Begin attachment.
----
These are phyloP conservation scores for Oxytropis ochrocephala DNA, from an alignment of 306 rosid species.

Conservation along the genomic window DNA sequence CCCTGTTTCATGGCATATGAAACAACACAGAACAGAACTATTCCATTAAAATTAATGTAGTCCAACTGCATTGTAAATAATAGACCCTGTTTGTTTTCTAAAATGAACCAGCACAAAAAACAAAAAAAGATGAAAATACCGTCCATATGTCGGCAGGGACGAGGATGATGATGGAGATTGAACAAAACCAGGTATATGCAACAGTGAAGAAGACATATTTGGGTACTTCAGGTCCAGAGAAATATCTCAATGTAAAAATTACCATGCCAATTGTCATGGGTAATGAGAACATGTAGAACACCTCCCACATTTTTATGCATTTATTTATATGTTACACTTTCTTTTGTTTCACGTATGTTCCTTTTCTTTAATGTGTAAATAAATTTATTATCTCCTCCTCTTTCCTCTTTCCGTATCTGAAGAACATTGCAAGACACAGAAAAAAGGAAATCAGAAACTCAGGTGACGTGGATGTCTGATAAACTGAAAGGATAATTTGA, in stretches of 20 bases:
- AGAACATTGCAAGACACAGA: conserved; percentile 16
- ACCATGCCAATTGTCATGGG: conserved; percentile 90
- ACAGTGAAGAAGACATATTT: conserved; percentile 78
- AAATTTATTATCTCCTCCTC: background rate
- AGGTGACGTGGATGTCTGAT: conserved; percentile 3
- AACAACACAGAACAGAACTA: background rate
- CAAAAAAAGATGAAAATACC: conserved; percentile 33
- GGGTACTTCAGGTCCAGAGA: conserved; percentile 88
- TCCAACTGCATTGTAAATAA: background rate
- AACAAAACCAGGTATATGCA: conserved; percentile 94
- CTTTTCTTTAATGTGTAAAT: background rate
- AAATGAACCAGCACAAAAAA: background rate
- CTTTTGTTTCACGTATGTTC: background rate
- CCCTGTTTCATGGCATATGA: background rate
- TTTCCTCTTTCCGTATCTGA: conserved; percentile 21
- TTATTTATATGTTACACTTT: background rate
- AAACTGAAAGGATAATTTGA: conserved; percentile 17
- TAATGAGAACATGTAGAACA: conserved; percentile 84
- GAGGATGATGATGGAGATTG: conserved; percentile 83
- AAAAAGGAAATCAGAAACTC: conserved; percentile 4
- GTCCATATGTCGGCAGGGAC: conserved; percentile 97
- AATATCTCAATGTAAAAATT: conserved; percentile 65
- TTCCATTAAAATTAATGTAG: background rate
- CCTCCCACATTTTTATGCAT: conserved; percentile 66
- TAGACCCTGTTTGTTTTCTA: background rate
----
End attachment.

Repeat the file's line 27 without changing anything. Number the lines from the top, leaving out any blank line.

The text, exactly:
- TAGACCCTGTTTGTTTTCTA: background rate